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Welcome to Holistic Primary Care

By Administrator

Welcome to the premiere issue of Holistic Primary Care, a bimonthly newspaper that will bring you practical, timely, and balanced coverage of the world of holistic or “alternative” medicine, as it moves into the mainstream of modern practice.

Naturopaths Pioneer Holistic Residency Training

By Nov. 4, 2002

I recently finished reading your October 15 edition. The article, “Nation’s First Holistic Medicine Residency on the Horizon” surprised me. You write, “The University of Colorado’s department of Family Medicine is boldly going where no medical school has gone before: residency training in holistic medicine.” Though your audience is also comprised of naturopathic physicians, the article had no mention of the several residencies in family medicine at naturopathic medical colleges such as National College of Naturopathic Medicine (NCNM).

Letters – Response to Letter regarding Chinese Herbs

By Administrator

6/25/01

Your approach to Chinese herbs (in the article, “Six Chinese Herbs Every Doctor Should Know,” HPC June 15, 2001) is very Western. Chinese herbs are not taken individually, but complexed in unique formulas which balance them.

Also, other herbs are used to neutralize potential ill-effects of the toxic herbs. For example, when Fu Zhi is cooked with licorice, the toxicity is almost eliminated. This concept of taking individual herbs for symptoms is so anti-Oriental medicine.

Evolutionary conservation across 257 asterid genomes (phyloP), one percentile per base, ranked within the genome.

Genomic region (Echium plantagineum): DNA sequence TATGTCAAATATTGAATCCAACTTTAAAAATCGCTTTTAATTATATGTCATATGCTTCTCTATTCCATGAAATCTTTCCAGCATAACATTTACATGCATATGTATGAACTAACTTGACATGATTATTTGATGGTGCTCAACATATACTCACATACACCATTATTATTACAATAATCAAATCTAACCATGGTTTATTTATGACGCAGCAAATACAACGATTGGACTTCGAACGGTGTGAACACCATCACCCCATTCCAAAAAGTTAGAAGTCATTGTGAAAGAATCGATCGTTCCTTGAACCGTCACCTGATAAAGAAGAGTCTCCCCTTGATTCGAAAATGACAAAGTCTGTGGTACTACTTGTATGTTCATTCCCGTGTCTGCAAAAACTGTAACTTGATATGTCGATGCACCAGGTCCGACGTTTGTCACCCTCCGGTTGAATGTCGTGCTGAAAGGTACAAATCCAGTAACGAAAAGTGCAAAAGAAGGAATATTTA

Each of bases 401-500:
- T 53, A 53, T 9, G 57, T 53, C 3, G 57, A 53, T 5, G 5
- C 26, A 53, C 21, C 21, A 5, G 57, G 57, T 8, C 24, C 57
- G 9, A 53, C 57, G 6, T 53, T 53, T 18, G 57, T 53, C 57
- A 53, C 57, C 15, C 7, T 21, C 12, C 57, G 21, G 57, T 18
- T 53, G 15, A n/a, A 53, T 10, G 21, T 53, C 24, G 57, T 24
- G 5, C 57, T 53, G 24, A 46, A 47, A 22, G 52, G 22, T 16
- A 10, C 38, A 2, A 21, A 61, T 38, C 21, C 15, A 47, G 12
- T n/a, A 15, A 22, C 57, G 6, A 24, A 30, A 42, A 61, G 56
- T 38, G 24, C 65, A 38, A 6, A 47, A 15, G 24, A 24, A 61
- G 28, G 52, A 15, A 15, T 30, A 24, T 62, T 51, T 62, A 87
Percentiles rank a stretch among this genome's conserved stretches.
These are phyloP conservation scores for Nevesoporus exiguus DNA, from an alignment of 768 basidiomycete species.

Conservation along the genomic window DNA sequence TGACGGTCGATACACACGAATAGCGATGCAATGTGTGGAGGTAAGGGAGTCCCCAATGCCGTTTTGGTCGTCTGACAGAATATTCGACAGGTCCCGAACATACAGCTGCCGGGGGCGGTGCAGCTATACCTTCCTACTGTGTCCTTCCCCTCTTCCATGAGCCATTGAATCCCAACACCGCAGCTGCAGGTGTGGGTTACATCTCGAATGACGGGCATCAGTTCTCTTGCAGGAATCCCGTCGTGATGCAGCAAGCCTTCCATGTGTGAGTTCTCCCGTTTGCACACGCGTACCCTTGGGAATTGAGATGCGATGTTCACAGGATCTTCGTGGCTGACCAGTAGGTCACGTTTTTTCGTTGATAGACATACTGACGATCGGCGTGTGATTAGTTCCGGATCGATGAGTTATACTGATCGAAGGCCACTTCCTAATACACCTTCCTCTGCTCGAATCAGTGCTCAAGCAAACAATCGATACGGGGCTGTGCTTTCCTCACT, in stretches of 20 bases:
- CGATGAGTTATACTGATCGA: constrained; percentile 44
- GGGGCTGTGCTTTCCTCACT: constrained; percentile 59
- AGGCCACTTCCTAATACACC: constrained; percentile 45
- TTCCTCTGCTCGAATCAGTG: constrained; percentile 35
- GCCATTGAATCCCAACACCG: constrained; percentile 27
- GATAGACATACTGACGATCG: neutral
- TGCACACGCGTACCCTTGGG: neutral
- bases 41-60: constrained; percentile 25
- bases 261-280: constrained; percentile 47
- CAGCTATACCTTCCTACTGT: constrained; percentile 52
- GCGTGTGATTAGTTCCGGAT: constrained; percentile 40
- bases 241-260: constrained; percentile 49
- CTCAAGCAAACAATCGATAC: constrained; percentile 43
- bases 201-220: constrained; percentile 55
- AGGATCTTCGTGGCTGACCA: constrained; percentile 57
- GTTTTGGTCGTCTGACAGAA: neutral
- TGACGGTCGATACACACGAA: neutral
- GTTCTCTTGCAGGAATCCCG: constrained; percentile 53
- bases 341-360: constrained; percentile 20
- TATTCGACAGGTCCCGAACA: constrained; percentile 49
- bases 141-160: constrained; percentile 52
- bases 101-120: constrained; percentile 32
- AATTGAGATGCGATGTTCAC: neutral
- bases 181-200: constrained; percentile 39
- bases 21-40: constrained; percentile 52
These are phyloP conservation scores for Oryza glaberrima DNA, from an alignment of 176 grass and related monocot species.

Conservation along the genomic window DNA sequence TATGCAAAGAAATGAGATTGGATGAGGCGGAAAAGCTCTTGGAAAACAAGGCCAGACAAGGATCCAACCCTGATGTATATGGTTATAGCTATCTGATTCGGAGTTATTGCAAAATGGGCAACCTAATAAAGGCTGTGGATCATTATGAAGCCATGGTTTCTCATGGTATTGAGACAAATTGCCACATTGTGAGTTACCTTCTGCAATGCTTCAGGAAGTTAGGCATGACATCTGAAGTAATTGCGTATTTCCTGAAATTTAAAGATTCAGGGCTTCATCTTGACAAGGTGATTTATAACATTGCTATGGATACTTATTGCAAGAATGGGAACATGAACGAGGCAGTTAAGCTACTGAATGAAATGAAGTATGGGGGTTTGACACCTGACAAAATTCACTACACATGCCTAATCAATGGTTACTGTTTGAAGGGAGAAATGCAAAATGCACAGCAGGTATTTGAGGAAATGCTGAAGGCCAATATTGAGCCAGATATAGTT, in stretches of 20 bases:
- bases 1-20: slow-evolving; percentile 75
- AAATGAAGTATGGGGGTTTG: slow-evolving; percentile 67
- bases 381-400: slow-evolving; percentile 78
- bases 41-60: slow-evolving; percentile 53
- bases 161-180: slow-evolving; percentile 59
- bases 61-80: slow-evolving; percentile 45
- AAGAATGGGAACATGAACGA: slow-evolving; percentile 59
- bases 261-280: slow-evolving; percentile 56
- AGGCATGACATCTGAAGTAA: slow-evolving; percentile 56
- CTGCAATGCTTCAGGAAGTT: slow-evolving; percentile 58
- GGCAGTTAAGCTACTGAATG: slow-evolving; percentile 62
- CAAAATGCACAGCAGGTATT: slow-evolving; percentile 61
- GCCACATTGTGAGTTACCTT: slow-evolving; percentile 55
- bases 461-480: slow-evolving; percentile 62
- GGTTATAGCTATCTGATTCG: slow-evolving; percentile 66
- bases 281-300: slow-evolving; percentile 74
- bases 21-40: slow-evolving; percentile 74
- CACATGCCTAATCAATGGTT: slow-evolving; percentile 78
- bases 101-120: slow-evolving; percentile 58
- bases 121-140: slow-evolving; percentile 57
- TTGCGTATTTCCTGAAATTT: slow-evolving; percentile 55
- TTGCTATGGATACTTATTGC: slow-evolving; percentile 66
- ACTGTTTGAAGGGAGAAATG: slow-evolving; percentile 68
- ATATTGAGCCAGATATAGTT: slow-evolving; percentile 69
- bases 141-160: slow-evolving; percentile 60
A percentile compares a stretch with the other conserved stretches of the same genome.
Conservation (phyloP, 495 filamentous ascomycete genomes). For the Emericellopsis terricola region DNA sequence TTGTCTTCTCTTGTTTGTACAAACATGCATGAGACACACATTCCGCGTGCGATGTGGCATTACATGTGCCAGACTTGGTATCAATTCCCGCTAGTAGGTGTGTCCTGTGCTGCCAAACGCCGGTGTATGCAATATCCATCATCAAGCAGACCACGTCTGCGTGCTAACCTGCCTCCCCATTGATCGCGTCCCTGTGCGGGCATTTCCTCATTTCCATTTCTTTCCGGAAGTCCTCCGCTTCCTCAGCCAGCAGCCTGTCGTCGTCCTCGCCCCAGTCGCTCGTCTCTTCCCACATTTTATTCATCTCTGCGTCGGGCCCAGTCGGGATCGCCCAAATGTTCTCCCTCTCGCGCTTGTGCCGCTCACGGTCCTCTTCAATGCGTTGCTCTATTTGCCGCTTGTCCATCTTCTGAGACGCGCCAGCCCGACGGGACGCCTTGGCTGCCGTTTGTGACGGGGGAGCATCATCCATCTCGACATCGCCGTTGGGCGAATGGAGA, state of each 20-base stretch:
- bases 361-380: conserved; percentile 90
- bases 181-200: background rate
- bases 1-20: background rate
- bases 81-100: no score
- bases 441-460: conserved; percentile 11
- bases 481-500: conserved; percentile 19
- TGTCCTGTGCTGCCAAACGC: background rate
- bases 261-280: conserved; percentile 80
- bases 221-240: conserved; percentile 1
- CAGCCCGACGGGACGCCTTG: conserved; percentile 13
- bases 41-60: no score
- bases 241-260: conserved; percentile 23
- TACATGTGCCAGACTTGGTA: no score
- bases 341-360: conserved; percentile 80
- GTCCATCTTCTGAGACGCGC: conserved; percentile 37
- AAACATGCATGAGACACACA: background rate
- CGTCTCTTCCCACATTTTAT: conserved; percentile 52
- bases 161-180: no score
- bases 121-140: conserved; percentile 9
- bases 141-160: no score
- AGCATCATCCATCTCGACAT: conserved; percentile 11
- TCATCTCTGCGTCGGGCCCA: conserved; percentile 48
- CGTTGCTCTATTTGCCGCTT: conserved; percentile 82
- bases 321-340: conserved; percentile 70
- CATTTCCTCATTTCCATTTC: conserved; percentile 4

Cinnabar (a mercury containing compound mentioned in the article) is not even available any more from reputable herbal companies.

Please try looking at herbs from the paradigm they come from.

 

HPC Reader Weighs in on Chinese Herbs

By 6/25/01

Your approach to Chinese herbs (in the article, “Six Chinese Herbs Every Doctor Should Know,” HPC June 15, 2001) is very Western. Chinese herbs are not taken individually, but complexed in unique formulas which balance them.

Dr. Gonzalez Clarifies Legal Issues

By Administrator

Your Dec. 15, 2000 issue carried an extended article related to my work, my research and my apparent legal difficulties. Several paragraphs relate to the two lawsuits brought against me; they contain significant misinformation both directly and by omission.

TO THE EDITOR

By Administrator

Your recent article on Insulin Resistance in the Winter 2006 edition was an excellent review of many issues confronting the clinician in diagnosing and treating Metabolic Syndrome. Several issues, however, require further clarification.

 

Readers Weigh in on Oximation

By Administrator

In the article, “Hypothyroidism, Candida & “Oximation: Toward a New Model of Chronic Disease” (Winter 2008), Dr. Roby Mitchell states that, “Vitamin D2, for instance, is a component of the yeast cell wall. As yeast proliferates, it may cause deficiencies of the ‘vitamone’ D3, for which D2 is a precursor.”

When Doing the Right Thing Means Choosing the Lesser of a Few Evils

By Janet Brown - Vol. 8, No. 4. , 2007

Greater eco-consciousness means making better choices about the materials we use. But sometimes, there are no clear-cut “good” substitutes for toxic materials, and the choice comes down to selecting the least impactful of available options. Case in point: compact fluorescent lightbulbs which save energy but contain mercury.